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Preprints
https://doi.org/10.5194/acp-2020-99
© Author(s) 2020. This work is distributed under
the Creative Commons Attribution 4.0 License.
https://doi.org/10.5194/acp-2020-99
© Author(s) 2020. This work is distributed under
the Creative Commons Attribution 4.0 License.

Submitted as: research article 10 Feb 2020

Submitted as: research article | 10 Feb 2020

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This preprint is currently under review for the journal ACP.

The Aarhus Chamber Campaign on Highly Oxidized Multifunctional Organic Molecules and Aerosols (ACCHA): Particle Formation and Detailed Chemical Composition at Different Temperatures

Kasper Kristensen1, Louise N. Jensen2, Lauriane L. J. Quéléver3, Sigurd Christiansen2, Bernadette Rosati2,4, Jonas Elm2, Ricky Teiwes4, Henrik B. Pedersen4, Marianne Glasius2, Mikael Ehn3, and Merete Bilde2 Kasper Kristensen et al.
  • 1Department of Engineering, Aarhus University, 8000 Aarhus C, Denmark
  • 2Department of Chemistry and iClimate, Aarhus University, 8000 Aarhus C, Denmark
  • 3Institute for Atmospheric and Earth System Research – INAR/Physics, P.O. Box 64, 00014, University of Helsinki, Finland
  • 4Department of Physics and Astronomy, Aarhus University, 8000 Aarhus C, Denmark

Abstract. Little is known about the effects of low temperatures on the formation of SOA from α-pinene. In the current work, ozone-initiated oxidation of α-pinene at initial concentrations of 10 and 50 ppb, respectively, is performed at temperatures of 20, 0 and −15 °C in the Aarhus University Research on Aerosol (AURA) smog chamber during the Aarhus Chamber Campaign on highly oxidized multifunctional organic molecules and Aerosol (ACCHA). Here, we show how temperature influences the formation and chemical composition of α-pinene-derived SOA with a specific focus on the formation of organic acids and dimer esters. With respect to particle formation, results show significant increase in both particle formation rates, particle number concentrations and particle mass concentrations at lower temperatures. In particular, the number concentrations of sub-10 nm particles were significantly enhanced at the lower 0 and -15 °C temperatures. Temperatures also affect chemical composition of the formed SOA. Here, detailed off-line chemical analyses show organic acids contributing from 15 to 30 % by mass, with highest contributions observed at the lower temperatures indicative of enhanced condensation of these semi-volatile species. In comparison, 30 identified dimer esters contribute between 4–11 % to SOA mass. No significant differences in the chemical composition (i.e. organic acids and dimer esters) of the α-pinene-derived SOA particles are observed between experiments performed at 10 and 50 ppb initial α-pinene concentrations, thus suggesting a higher influence of reaction temperature compared to that of α-pinene loading on the SOA chemical composition. Interestingly, the effect of temperature on the formation of dimer esters differs between the individual species. The formation of less oxidized (oxygen-to-carbon ratio (O:C) < 0.4) dimer esters is shown to increase at lower temperatures while the formation of the more oxidized (O:C > 0.4) species is suppressed, consequently resulting in temperature-modulated composition of the α-pinene derived SOA. Temperature ramping experiments exposing α-pinene-derived SOA to changing temperatures (heating and cooling) reveal that the chemical composition of the SOA with respect to dimer esters is governed almost solely by the temperature during the initial oxidization and insusceptible to subsequent changes in temperature. Similarly, the resulting SOA mass concentrations were found to be more influenced by the initial α-pinene oxidation temperatures, thus suggesting that the formation conditions to a large extent govern the type of SOA formed, rather than the conditions to which the SOA is later exposed.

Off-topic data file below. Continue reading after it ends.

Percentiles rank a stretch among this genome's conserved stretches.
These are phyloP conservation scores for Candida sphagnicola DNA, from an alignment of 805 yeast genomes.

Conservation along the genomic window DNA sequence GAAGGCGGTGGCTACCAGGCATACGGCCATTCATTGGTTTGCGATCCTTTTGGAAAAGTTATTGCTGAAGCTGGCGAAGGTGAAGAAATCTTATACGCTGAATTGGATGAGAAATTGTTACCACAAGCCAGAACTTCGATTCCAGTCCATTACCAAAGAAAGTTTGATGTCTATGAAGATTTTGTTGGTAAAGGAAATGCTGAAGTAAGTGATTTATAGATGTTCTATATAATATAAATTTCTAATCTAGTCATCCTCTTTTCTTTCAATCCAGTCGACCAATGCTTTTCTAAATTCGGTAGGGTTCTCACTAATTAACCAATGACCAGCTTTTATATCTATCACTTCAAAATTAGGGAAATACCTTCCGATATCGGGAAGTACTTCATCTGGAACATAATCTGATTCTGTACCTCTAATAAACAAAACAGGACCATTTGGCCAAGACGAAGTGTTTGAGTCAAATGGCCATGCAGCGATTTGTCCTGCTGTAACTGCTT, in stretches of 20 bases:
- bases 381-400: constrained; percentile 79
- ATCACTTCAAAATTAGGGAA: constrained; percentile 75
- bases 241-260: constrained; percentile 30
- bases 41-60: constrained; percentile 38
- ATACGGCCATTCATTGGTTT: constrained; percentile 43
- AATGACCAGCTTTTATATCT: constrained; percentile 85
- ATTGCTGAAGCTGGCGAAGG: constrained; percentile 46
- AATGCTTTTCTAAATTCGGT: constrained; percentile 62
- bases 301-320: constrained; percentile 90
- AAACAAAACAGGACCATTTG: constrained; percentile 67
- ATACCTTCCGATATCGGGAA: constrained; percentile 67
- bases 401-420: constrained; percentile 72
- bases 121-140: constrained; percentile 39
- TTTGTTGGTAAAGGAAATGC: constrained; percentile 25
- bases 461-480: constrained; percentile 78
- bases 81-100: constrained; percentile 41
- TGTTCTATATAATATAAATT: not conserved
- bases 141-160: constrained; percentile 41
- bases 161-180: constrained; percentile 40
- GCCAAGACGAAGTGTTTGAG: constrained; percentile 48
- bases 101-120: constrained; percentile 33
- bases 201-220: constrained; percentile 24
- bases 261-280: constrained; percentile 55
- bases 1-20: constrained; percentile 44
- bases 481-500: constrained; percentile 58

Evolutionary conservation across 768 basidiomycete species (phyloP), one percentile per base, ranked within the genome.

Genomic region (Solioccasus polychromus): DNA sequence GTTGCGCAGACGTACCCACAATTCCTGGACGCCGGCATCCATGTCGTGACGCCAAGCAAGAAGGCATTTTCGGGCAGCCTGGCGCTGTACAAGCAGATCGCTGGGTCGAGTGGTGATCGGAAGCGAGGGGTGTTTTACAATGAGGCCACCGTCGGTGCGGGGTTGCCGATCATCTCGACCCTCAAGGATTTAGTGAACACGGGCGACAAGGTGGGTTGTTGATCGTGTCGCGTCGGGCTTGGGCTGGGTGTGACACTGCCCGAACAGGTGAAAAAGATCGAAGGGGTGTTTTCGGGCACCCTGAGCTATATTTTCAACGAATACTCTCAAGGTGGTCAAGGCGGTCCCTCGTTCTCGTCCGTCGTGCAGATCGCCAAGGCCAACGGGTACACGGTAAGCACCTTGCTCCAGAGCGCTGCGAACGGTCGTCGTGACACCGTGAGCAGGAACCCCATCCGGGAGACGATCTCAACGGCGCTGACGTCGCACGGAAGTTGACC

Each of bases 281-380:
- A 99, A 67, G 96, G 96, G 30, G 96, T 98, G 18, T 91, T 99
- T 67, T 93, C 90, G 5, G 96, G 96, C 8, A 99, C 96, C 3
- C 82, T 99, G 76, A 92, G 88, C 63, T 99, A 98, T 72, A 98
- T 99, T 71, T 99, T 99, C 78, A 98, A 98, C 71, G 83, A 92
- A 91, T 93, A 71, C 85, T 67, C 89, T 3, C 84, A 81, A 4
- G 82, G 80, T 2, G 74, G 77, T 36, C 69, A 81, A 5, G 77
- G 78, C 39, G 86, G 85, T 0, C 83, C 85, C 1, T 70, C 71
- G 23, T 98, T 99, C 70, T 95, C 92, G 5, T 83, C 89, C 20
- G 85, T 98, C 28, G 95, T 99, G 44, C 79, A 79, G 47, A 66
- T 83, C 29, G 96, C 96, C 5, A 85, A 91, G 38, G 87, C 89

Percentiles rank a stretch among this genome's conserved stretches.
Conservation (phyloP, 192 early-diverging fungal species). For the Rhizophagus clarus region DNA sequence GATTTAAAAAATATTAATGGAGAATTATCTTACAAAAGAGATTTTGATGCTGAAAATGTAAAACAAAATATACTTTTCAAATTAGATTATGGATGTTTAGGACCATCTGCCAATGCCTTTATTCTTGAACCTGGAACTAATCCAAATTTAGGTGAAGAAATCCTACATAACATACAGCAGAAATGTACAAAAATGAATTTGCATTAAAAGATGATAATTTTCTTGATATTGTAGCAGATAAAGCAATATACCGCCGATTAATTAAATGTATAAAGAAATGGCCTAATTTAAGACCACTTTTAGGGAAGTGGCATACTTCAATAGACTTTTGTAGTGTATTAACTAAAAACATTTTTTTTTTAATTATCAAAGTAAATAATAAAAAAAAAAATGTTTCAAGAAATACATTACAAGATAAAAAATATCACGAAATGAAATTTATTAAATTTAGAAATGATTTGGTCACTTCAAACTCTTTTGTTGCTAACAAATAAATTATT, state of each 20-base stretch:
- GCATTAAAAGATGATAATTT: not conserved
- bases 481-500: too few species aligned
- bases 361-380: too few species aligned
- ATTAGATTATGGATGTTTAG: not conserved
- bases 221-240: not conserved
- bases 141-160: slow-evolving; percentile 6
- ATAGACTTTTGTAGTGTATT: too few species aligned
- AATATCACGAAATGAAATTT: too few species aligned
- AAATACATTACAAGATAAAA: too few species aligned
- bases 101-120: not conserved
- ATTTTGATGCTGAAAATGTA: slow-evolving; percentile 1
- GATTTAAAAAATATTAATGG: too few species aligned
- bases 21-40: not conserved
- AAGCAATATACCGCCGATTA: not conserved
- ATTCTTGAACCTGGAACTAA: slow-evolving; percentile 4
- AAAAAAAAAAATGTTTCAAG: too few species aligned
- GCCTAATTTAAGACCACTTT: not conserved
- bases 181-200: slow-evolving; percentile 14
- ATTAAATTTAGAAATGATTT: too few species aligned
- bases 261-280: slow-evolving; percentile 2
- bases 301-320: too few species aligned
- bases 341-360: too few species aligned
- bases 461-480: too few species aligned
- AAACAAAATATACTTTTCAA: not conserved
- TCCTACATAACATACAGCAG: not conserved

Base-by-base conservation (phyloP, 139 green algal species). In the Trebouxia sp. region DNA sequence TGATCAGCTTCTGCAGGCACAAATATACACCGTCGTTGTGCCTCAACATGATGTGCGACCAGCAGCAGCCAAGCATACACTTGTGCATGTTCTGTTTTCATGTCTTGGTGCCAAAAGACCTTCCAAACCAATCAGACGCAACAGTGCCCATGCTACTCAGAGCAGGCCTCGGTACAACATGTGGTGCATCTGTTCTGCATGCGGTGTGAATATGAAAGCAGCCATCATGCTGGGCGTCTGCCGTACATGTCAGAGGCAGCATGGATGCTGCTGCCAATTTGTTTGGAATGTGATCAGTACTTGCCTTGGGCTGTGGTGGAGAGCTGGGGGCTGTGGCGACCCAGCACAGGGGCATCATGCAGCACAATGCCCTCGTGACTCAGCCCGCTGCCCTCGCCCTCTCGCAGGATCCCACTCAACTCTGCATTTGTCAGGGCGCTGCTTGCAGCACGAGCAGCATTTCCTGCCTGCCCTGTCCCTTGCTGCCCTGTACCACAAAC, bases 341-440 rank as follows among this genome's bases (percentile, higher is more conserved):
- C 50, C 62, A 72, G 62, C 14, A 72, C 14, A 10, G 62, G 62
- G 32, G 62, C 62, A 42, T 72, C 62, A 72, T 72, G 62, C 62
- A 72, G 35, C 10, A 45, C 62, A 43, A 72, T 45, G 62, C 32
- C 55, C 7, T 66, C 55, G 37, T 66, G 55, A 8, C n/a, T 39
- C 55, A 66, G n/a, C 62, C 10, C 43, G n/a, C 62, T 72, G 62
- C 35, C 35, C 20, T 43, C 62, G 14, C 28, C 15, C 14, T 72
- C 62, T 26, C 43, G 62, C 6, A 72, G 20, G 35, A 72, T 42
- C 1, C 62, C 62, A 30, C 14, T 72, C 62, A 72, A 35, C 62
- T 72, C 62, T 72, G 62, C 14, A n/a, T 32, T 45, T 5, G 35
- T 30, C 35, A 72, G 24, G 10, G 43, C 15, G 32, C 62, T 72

For the first time, we discuss the relation between the identified dimer ester and the highly oxidized multifunctional organic molecules (HOMs) measured by Chemical Ionization Atmospheric Pressure interface Time-of-Flight mass spectrometer (CI-APi-TOF) during ACCHA experiments. We propose that, although very different in chemical structures and O:C-ratios, dimer esters and HOMs may be linked through the mechanism of RO2 autoxidation, and that dimer esters and HOMs merely represent two different fates of the RO2 radicals.

Kasper Kristensen et al.

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Latest update: 27 May 2020
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Short summary
Atmospheric particles are important in relation to human health and the global climate. As the global temperature changes, so may the atmospheric chemistry controlling the formation of particles formed from the reactions of natural emitted volatile organic compounds (VOCs). In the current work, we show how temperatures influence the formation and chemical composition of atmospheric particles from α-pinene; a biogenic VOC largely emitted in high-latitude environments such as the boreal forests.
Atmospheric particles are important in relation to human health and the global climate. As the...
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